Relationships of Service


Relationships of Service | by Aileen Gibb, MMC

I’ve heard it said in coaching circles that as coaches we don’t need to like our clients but we must be able to love them. I hear this as a distinction between creating a pleasing relationship versus an active relationship in which we truly serve each other.

For example, I just took a phone call from a banking sales person. I had wanted to learn about an online payment system he was offering and he had texted me to set up a time to talk. (Am I the only one that thinks a text isn’t a great start to any relationship?) He did the usual chit-chat at the start of the call – how was my day, did I have a nice time on my recent trip, how was my walk with my dog, etc – believing, I assume, that he was building a relationship with me before talking about his product. Then talk about his product he did. In fact he talked about a competitors product that I happen to be currently using more than he even talked about his own. He made assumptions from the small pieces of information I injected into the conversation and the more he talked the more I was feeling the relationship was going nowhere. So I asked him:

“Do you think this is a good conversation?” I could feel his shock over the phone. He quickly told me he was consistently in the top rankings for his sales performance, from which I took it he thought I was the one with the problem. It was all about him. He still hadn’t asked how he might help me.

So this relationship was going nowhere. We politely agreed to hang up and as he rightly recognised, I am unlikely to pursue the matter further. This, I believe was a classic example of him thinking he’d build a relationship because he was ‘likeable’.

By contrast, had he an inkling of how masterly coaches are with questions and listening, he might have come to the conversation with less need to be liked and actively tuned in to what my real needs were from the call.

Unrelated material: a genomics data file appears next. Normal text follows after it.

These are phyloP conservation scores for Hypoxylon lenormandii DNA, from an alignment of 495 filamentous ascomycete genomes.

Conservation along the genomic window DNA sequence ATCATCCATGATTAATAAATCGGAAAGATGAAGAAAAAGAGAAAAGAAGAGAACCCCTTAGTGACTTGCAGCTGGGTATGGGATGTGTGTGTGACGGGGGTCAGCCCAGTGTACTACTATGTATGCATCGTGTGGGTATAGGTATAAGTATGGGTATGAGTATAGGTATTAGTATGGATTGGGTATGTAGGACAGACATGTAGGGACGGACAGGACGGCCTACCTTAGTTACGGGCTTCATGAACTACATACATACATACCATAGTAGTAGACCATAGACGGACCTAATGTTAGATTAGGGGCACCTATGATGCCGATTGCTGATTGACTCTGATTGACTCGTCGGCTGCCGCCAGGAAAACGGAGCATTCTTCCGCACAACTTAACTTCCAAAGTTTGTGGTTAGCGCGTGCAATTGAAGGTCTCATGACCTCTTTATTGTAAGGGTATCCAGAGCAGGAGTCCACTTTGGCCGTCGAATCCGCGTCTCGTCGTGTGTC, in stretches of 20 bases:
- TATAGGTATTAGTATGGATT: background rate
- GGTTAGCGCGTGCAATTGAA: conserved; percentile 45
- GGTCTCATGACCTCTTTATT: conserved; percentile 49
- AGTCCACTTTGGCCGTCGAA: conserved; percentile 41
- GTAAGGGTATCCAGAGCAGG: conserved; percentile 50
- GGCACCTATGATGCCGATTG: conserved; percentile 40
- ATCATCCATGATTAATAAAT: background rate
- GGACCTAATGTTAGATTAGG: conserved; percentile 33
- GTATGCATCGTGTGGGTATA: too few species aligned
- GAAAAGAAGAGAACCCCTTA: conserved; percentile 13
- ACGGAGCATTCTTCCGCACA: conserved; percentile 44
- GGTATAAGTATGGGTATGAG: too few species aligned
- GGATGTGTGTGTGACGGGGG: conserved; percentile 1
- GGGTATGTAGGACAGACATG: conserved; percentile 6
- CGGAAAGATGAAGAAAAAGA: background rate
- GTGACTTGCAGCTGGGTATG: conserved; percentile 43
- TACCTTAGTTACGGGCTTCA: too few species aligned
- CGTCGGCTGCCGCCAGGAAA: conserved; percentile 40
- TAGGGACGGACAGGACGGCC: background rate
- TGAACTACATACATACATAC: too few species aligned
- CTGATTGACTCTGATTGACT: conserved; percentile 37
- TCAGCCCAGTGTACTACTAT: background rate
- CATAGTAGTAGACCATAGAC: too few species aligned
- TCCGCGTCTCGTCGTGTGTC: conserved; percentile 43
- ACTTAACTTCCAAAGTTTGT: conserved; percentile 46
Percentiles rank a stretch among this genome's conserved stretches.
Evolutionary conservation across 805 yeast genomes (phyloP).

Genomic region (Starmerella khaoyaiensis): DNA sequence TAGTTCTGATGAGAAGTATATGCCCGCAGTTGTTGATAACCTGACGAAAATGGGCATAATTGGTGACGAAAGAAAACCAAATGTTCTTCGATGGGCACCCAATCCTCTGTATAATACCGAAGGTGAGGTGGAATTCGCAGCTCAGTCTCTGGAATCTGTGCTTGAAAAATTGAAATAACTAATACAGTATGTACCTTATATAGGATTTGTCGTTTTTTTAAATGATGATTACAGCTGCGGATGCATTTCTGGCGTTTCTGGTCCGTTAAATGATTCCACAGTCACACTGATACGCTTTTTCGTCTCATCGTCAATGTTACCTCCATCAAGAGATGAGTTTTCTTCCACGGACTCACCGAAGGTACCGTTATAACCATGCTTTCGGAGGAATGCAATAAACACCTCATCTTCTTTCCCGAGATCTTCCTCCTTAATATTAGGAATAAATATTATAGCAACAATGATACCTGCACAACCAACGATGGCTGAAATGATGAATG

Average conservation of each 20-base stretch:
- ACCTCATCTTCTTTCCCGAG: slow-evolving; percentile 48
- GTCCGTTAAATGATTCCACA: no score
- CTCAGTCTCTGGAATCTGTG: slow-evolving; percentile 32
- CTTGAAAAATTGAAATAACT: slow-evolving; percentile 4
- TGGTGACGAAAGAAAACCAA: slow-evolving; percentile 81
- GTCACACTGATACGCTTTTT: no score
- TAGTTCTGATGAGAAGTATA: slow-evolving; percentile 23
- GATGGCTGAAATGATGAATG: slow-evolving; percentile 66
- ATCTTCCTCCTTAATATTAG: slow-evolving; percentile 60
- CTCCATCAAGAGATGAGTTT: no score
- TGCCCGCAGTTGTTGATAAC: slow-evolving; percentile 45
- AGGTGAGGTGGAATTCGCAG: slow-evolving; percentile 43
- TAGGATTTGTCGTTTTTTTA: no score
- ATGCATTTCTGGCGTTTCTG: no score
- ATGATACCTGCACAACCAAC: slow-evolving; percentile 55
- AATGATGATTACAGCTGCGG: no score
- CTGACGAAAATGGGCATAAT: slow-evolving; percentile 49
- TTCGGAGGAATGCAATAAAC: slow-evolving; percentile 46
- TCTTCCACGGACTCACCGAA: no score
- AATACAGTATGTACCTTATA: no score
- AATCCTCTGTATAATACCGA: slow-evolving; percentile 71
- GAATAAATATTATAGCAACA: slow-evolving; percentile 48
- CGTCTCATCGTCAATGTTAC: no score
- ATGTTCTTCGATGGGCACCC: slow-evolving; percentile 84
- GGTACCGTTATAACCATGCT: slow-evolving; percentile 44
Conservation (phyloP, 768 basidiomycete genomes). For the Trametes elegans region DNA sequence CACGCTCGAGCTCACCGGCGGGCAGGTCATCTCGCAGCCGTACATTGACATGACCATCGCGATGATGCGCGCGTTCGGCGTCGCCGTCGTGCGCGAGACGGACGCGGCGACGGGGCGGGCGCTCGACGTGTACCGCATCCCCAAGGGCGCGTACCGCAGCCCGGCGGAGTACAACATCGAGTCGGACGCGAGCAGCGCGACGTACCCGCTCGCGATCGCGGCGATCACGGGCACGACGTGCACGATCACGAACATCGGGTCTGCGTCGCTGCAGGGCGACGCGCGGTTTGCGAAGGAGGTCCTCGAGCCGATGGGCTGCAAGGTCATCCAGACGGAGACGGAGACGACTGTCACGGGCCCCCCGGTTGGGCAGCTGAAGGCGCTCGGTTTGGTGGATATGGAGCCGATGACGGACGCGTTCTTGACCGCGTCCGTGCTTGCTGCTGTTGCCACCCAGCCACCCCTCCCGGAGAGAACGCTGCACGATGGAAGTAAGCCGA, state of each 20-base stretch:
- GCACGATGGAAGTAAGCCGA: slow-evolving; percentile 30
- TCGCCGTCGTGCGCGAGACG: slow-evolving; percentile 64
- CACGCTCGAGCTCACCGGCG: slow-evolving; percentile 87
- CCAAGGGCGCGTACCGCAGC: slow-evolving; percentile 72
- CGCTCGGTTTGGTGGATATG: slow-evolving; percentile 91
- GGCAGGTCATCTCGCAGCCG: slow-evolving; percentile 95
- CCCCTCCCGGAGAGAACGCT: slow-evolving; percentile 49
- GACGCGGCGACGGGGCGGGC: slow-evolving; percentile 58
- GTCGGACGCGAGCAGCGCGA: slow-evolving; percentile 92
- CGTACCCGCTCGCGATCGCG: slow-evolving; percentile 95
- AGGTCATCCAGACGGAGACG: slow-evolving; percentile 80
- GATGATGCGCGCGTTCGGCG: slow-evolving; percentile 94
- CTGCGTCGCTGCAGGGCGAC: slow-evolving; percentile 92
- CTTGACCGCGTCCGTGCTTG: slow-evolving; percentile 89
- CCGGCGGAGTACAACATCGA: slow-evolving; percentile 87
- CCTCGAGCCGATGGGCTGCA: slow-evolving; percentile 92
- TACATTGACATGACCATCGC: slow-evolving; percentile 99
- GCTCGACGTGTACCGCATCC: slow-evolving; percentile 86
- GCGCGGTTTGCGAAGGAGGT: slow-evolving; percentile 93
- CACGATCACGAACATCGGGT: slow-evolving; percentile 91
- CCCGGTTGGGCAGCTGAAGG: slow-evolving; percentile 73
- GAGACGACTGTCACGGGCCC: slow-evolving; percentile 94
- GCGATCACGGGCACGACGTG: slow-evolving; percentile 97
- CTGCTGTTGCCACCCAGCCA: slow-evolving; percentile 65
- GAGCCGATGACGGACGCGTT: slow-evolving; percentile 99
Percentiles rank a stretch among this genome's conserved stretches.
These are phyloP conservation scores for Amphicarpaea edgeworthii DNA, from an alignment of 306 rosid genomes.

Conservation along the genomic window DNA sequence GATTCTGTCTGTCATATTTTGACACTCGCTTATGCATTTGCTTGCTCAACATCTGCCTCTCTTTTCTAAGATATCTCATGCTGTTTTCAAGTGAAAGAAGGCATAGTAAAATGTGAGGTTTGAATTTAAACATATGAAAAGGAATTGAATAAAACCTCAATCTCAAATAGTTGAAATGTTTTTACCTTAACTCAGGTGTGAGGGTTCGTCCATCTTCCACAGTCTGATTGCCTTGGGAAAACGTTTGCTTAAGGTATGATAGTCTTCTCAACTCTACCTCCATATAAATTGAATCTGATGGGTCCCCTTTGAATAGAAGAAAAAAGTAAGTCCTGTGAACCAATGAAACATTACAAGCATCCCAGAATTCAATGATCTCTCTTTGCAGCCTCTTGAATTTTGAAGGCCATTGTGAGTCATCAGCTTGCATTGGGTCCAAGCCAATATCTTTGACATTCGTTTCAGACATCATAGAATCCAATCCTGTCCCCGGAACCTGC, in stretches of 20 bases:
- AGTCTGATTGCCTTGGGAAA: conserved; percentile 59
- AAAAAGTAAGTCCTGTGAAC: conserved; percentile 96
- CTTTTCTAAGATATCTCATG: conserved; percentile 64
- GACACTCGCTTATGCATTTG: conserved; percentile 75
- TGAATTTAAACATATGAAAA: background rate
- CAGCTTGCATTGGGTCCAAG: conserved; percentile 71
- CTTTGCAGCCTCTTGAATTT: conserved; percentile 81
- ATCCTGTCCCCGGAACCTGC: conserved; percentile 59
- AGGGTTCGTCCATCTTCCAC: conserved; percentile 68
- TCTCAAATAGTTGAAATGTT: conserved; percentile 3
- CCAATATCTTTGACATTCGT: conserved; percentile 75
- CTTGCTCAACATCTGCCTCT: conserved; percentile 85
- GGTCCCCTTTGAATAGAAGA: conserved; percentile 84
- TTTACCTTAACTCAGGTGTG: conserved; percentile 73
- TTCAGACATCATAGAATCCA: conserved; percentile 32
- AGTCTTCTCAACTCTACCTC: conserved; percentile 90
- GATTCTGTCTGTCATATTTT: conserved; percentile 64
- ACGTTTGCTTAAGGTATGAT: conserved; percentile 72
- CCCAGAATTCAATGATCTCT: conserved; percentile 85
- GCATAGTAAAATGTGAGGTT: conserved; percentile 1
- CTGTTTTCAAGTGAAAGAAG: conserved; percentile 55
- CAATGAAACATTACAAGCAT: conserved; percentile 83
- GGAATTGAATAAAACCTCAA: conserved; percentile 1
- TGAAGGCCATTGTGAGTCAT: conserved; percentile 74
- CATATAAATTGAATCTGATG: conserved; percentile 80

I would have responded well to him asking me enough questions to show that he truly cared to understand my situation. Had he asked me even one question: “what do you need from this call Aileen” (a question we often use to open a coaching conversation) I would have felt he was genuinely interested to understand how he might best serve me. I would have felt he was caring (if not yet loving) enough to establish a genuine connection which might then allow our relationship to flourish to the point where I may well indeed end up using his services.

Master coach, Steve Chandler, makes the distinction between pleasing and truly serving.

A pleasing relationship is one where we are concerned to be liked and to be likeable. Just as we’ve been trained through our whole lives to please our parents, our teachers, our bosses, our partners — often at the risk of sacrificing our own needs and ending up stressed, unfulfilled and often unhappy. I often find myself coaching around this topic with my clients.

A serving relationship is one we approach from a place of genuine curiosity to understand what the other person needs and with the intention to do our best to serve that need with genuine love, caring and respect. In coaching this sometimes means asking even the toughest of questions because we sense it to be in the client’s best interest, even if they might, in that moment, not really like us for asking a toughie.

My experience with my banking sales person reflects for me also the clear distinction that separates masterly coaches from mediocre coaches. We build meaningful, loving relationships in order to listen for how to best serve the client move towards their desired success. We don’t worry how much somebody likes us. Instead we actively love them for what they create and achieve in their life. And we know we created a mutually satisfying relationship that inspired them to grow, flourish, transform and achieve the results they set out to create.

Aileen Gibb, MMC : “My work has taken me around the globe and to conversations with people from many different nationalities, cultures and organizations. Wherever I’ve gone, the power of real conversation, founded on intentional listening and enlightened questioning, has been welcomed. It’s a core piece of our humanity to create the space for conversations that matter and to build connection and meaning with members of our family, our business and our communities.”

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